Ex-Prosecutor To Lead SEC

Jan 24 2013 | 9:53am ET

It's official: President Barack Obama will name former federal prosecutor Mary Jo White as his pick to lead the Securities and Exchange Commission.

White would be the first former prosecutor to hold the chairmanship of the U.S. financial services regulator. She'll be formally nominated today at 2:30 p.m. at the White House, alongside Richard Cordray, whom the president will renominate to lead the Consumer Financial Protection Bureau.

White has been seen as the front-runner for the job since last week. She is something of an unlikely pick for a post that has been generally held by regulators, industry veterans and politicians. During her nearly 10 years as U.S. Attorney in Manhattan, White prosecuted mobsters and terrorists, but was not known for an aggressive push on white-collar crime, as is the current occupant of that office, Preet Bharara. White has spent the past decade in private practice, as a white-collar defense lawyer.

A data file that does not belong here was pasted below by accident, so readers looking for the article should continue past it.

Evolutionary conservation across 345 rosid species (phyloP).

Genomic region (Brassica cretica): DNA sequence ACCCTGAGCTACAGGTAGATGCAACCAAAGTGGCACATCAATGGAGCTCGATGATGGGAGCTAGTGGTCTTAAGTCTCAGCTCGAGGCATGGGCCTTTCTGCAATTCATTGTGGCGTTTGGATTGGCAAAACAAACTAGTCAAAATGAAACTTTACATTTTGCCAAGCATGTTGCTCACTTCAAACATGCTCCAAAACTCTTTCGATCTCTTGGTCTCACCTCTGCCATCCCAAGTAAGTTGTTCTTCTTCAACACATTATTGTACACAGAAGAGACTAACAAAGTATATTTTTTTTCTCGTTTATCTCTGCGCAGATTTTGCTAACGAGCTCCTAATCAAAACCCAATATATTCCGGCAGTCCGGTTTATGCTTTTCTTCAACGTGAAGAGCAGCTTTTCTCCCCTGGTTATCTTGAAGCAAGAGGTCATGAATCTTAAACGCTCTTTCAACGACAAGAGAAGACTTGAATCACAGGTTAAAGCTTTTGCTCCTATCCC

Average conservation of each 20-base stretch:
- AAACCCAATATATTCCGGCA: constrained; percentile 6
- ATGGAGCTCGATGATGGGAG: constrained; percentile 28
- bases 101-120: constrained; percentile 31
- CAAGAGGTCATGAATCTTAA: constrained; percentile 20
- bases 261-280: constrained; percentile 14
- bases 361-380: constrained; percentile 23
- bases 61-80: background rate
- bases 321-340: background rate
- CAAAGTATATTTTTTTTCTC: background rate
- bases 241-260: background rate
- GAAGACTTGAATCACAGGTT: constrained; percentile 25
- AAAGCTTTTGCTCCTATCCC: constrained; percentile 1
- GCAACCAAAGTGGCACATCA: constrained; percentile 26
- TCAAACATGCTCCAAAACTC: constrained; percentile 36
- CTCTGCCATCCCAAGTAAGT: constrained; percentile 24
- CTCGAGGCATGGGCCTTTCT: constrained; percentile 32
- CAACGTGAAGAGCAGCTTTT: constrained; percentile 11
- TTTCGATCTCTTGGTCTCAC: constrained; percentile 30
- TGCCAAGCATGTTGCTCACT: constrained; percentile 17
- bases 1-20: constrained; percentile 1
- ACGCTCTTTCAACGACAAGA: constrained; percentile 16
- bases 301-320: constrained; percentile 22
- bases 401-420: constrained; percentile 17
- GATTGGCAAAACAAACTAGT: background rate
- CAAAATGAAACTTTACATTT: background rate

White's largely unknown stands on regulation will likely be a major issue at her Senate confirmation hearings. But her appointment is no doubt designed to indicate that the Obama administration considers a crackdown on insider-trading and other white-collar crimes to be a major focus during his second term, which began this week.

If she is confirmed, White will succeed Elisse Walter, who is serving as acting chairman of the agency. Walter took over in November from Mary Schapiro, who had led the SEC during Obama's first term.


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